If a single business-focused individual can significantly alter a movie’s script because it’s “too long”, dark, and doesn’t have a happy ending, then such a thing can undoubtedly occur in the gaming industry as well:

The only difference, however, is that no one, especially not the creator, vehemently attempted to counteract this change after it occurred and the product was sold.

One can only hope that this wouldn’t be the case…?

*Well, almost no one:

1: https://www.bungie.net/en/Forums/Post/70895980

2: https://gamerant.com/wp-content/uploads/Destiny-Early-Story-Details.jpg

3: https://gamefaqs.gamespot.com/boards/704532-destiny/75293460 (Especially this one)

4: https://old.reddit.com/r/DestinyTheGame/comments/snw3ra/marty_odonnell_explains_peter_dinklage_ghost/

5: https://www.bungie.net/en/Forums/Post/74743061

When the Kotaku leakers (secretly Bungie management) said that a game titled “Destiny” was “esoteric”; Critics assumed they were talking about / making excuses of “wanting the Call of Duty audience” rather than an actual coherent story that sparked a lightbulb in your mind and, worse of all, confused you (for not personally getting the ‘specialized or exclusionary intricacies’ for the first time, like the ‘big brains’, thus also either angering or upsetting you).


Perhaps, when the leakers (Bungie) alleged that the game was “too” “esoteric”, they were referring to “Esotericism”:

About secret knowledge for a small group of people. Esotericism also describes mystical, spiritual or occult points of view. Esotericism studies Gnosticism, Yoga, Alchemy, Magic, Spiritualism, Hypnosis, Astrology, Meditation, Mysticism, and Occultism. Many followers of Abrahamic faiths, particularly Christianity and Islam, have criticized Esotericism as black magic. Esotericism in religion is called “obscurantism”. …

^ https://youtu.be/VHrTTgmB_3w?t=135

… Esotericism can also be about understanding symbolism and hidden meanings of many different books. They include religious books, philosophy books and books about history. They use these books as their texts.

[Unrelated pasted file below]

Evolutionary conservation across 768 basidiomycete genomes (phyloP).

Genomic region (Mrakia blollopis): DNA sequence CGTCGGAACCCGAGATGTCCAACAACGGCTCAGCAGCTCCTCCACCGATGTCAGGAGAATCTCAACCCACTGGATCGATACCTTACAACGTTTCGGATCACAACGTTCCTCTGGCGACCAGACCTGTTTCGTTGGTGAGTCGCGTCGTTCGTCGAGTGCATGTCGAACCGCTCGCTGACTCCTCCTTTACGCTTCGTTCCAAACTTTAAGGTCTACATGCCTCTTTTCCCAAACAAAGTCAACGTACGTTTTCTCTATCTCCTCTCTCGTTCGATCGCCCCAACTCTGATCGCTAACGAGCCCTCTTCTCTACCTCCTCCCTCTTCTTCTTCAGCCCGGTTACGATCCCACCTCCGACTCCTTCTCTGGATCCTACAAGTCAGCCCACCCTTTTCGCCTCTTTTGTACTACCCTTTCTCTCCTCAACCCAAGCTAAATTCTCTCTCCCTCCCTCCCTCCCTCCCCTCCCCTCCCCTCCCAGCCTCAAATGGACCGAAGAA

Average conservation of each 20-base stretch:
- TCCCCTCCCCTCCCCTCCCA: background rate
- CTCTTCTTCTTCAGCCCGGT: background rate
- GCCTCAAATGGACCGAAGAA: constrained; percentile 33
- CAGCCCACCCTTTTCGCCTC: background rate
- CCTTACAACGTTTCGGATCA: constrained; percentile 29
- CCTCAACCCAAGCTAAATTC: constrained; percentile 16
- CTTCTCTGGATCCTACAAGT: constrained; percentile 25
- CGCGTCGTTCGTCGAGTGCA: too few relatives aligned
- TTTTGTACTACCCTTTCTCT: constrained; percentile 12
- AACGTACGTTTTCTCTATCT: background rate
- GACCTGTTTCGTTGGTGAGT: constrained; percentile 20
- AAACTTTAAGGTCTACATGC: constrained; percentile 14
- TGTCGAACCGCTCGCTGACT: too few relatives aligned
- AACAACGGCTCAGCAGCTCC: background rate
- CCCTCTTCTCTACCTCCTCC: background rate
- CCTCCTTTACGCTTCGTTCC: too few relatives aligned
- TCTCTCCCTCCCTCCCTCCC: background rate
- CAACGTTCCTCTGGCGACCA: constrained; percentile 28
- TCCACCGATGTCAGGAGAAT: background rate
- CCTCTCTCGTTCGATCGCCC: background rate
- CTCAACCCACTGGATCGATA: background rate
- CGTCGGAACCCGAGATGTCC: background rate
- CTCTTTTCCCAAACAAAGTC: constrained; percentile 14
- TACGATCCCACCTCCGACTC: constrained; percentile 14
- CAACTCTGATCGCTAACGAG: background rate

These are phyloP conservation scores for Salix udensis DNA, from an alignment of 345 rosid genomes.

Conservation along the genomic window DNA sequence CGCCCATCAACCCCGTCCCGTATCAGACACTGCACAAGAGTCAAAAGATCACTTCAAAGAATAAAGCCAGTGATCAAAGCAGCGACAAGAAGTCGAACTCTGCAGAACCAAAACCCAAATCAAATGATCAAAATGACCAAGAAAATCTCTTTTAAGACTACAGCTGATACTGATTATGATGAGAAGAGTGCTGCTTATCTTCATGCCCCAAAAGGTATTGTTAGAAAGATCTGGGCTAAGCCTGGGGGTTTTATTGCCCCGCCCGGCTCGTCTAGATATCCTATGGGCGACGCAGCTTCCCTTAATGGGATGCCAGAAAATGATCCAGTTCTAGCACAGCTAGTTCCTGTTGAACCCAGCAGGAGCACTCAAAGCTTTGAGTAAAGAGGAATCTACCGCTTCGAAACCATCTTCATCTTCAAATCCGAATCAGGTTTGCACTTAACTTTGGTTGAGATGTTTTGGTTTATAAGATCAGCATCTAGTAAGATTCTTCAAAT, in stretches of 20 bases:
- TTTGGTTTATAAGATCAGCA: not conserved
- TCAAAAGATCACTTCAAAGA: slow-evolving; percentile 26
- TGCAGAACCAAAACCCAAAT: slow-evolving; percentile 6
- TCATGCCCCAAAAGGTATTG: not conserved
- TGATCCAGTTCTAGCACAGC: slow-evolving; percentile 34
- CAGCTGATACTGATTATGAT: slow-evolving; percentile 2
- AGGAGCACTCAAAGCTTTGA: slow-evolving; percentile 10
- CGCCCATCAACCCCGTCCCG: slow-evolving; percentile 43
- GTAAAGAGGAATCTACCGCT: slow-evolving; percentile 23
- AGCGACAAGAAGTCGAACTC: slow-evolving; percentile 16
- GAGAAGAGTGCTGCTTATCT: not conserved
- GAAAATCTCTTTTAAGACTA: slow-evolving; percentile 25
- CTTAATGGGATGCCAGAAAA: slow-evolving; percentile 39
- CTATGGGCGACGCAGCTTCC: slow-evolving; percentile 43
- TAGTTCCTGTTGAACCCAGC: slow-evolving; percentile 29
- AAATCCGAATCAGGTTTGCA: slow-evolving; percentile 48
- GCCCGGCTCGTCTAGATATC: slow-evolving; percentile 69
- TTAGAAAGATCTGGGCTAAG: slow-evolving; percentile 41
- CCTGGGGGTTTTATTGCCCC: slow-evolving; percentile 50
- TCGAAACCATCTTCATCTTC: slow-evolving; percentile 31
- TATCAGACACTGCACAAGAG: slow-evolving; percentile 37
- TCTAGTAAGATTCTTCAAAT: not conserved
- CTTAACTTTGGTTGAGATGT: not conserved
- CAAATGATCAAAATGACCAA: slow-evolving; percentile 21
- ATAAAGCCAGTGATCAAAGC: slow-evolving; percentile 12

The game, even after having its story cut and removed into pieces, has silent remnants of Esotericism themes and allusions in it, as previously brought up from astrological measuring devices to alchemical terms/metaphors.

Particularly of Western Esotericism:


I find the Destiny 2’s “Hive of Light” to be an unspoken contradiction to a forgotten implication.

Are we suggesting the existence of a Hive that behaves, thinks, and believes like humans?

If such a Hive exists, they would be analogous to demon worshippers and savage barbarians, assuming we are equivalent to the Hive.

The Hive, for a considerable duration, has been utilizing what we refer to as the ‘Light,’ but in their (or rather our) context, it’s known as the ‘Dark.’

Hive Light

Assuming ‘Light’ ≠ ‘Dark’… Like what does this even mean? ^

The Taken

Van Dijk: "This is an example of an idea where design definitely permuted over time. There was this notion that we wanted to introduce a new race, essentially composed of existing facets that mutated in some way. There was only a handful of sketches that implied what it might look like. It was sort of like this inverted solarized effect.

We didn’t want to end up in a situation where players would just always think of their enemies as fodder. At the end of a year of acquiring super high-tier raid weapons, they were just eating their way through waves of enemies without concern for their own well being. It became clear that the Taken were going to be a nastier, meaner version of existing factions. We felt the visuals needed to reinforce that. We wanted to introduce somewhat of a visual paradox, where these guys are closer to the darkness than the existing combatants, but in some weird way also much brighter.

That contrast ultimately led us to the Taken. They seem somewhat illuminated, their faces typically tend to have a glowing bright spot inside of it. They’re very much based on that paradox: How do we play up the significance of the battle of light and dark within this particular combatant race?"


The Light (or ‘Dark’), when interpreted as a technology rather than a magic, originates from the same source (The Traveler), appears or functions similar (as something that can usher change dramatically through the manipulation of molecules, transform “material bodies” into light (basically what happens to your sparrow when it’s no longer needed), and can be illustrated as “sigils”, “runes”, “ideograms”, “logograms”, or “rebuses” like “Magicks” from humanity’s past), but assumes a different color, shape and method from the Hive’s perspective, based on their pre-existing scientific/philosophical understanding of the natural world and cultural depictions of the spiritual, as opposed to the human’s.